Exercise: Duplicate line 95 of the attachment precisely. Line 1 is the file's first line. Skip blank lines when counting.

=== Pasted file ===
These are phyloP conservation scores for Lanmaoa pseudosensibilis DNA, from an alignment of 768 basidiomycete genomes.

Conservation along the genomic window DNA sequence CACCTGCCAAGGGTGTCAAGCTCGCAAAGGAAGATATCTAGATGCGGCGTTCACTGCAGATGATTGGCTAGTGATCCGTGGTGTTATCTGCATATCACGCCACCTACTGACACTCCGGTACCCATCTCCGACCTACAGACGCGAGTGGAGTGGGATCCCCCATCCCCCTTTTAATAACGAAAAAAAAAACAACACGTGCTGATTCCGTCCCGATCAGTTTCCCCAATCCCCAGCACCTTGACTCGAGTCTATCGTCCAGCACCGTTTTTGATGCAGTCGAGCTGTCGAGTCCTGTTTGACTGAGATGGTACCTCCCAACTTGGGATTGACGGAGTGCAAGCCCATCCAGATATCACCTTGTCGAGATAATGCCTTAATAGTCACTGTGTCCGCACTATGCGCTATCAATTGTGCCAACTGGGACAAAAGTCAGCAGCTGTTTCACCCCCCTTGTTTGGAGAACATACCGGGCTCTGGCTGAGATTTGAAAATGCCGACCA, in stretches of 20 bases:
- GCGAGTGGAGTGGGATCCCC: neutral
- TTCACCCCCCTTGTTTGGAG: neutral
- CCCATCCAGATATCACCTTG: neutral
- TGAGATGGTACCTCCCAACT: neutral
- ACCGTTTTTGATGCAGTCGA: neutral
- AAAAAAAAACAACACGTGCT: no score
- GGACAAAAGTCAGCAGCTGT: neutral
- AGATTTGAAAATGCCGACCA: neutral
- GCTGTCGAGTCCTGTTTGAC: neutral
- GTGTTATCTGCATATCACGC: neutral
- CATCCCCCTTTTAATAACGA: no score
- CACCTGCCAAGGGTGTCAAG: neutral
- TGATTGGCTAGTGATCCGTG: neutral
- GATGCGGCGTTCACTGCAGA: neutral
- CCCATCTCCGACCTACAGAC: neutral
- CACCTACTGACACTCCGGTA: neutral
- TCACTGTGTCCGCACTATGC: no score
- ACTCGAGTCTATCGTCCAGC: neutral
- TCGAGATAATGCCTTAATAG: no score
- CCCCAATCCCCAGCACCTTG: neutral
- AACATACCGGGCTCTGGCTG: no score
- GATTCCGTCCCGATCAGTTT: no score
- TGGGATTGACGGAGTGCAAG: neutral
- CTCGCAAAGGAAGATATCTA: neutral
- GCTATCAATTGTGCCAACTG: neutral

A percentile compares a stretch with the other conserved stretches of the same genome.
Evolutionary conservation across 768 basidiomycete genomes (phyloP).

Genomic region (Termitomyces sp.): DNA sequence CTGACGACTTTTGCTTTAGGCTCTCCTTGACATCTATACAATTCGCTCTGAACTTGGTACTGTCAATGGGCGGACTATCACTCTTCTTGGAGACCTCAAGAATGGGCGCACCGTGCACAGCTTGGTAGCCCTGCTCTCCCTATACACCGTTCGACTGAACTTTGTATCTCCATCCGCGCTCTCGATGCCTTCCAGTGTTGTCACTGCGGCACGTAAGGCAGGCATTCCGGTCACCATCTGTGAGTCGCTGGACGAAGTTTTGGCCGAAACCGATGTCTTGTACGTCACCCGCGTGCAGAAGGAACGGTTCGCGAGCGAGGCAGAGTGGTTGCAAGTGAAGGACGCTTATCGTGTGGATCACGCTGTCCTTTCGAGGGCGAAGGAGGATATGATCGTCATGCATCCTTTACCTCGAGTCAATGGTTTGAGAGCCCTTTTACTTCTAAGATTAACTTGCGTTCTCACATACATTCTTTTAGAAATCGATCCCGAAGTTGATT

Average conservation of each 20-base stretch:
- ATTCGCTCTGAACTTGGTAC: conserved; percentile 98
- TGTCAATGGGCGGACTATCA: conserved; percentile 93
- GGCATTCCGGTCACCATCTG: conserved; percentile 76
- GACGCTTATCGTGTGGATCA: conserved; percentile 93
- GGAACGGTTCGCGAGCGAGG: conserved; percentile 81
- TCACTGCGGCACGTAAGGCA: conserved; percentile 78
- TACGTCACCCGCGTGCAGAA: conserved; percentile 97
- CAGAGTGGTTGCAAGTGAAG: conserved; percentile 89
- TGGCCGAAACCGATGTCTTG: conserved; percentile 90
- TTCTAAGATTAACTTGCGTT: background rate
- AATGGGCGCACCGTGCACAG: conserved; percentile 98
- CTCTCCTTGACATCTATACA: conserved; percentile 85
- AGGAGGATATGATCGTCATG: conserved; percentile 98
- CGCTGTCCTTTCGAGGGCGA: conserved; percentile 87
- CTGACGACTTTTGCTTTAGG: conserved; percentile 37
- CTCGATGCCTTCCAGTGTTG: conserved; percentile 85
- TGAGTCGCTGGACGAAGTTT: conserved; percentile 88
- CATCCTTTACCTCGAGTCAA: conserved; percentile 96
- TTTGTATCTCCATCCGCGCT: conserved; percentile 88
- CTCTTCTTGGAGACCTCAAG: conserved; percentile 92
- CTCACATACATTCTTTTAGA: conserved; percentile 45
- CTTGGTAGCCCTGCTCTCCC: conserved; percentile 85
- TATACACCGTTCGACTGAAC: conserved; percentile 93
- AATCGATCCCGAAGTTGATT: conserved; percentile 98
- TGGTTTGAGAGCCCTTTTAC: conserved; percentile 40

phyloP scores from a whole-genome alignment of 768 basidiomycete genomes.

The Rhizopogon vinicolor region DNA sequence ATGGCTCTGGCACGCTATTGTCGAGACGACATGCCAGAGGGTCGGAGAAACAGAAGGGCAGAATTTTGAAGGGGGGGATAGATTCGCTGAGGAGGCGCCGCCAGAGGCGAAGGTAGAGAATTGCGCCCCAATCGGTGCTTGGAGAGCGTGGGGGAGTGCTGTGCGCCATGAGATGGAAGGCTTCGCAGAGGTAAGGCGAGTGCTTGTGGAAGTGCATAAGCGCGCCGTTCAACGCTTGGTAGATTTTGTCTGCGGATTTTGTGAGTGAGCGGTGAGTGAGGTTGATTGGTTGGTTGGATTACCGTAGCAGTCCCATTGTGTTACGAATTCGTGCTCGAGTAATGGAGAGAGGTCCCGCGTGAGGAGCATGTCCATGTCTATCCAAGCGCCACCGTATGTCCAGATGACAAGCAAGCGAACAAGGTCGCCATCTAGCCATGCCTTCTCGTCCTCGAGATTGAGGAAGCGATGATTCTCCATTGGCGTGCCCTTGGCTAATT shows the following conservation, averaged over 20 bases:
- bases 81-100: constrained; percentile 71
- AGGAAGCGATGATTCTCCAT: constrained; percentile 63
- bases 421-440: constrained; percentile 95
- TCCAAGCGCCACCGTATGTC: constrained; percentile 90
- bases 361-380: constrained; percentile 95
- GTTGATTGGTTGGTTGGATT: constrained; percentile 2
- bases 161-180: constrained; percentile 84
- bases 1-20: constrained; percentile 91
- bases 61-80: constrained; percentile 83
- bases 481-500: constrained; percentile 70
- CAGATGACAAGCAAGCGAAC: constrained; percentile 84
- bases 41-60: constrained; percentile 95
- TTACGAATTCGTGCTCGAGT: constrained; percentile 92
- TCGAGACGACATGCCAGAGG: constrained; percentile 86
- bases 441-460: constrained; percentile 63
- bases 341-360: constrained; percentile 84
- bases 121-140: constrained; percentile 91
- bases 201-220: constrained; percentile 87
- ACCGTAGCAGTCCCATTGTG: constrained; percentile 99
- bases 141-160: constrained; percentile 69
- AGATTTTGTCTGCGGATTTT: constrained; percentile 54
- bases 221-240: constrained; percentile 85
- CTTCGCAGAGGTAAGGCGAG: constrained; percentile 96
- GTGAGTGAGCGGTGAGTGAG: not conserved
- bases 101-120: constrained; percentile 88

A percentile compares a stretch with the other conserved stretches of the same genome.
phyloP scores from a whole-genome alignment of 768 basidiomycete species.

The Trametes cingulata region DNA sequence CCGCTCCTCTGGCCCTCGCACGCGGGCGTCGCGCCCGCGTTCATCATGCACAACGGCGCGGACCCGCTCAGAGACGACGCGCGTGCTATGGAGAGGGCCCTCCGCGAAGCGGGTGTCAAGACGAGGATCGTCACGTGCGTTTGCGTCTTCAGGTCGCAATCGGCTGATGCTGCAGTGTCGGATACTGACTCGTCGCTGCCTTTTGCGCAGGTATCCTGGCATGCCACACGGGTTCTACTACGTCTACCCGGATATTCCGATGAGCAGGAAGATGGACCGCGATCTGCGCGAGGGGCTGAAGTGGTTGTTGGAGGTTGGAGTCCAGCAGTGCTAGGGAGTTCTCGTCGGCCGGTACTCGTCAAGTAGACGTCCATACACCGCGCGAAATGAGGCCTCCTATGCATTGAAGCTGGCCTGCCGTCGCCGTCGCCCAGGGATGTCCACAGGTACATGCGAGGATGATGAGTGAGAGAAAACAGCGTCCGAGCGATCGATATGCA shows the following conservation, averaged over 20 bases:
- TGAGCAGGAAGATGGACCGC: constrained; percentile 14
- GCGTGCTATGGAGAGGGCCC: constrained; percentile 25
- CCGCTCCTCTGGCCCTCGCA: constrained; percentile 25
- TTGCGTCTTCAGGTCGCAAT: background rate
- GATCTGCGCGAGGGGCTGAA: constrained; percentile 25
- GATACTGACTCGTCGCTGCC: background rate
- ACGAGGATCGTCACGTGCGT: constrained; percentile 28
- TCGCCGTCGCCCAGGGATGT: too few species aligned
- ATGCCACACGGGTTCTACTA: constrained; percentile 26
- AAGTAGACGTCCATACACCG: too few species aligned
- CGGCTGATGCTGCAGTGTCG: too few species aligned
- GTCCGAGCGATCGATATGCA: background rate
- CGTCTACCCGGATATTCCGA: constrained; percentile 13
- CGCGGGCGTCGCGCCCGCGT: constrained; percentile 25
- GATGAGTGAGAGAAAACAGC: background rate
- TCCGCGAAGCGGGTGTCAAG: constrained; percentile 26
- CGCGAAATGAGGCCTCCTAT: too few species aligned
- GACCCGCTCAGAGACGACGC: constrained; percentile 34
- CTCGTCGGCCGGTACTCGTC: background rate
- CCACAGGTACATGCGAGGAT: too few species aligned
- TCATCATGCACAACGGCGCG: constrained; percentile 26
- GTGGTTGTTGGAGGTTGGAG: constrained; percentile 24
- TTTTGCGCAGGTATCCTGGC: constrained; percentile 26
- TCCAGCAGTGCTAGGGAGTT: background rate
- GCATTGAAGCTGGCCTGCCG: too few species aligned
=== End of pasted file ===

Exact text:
- ATGCCACACGGGTTCTACTA: constrained; percentile 26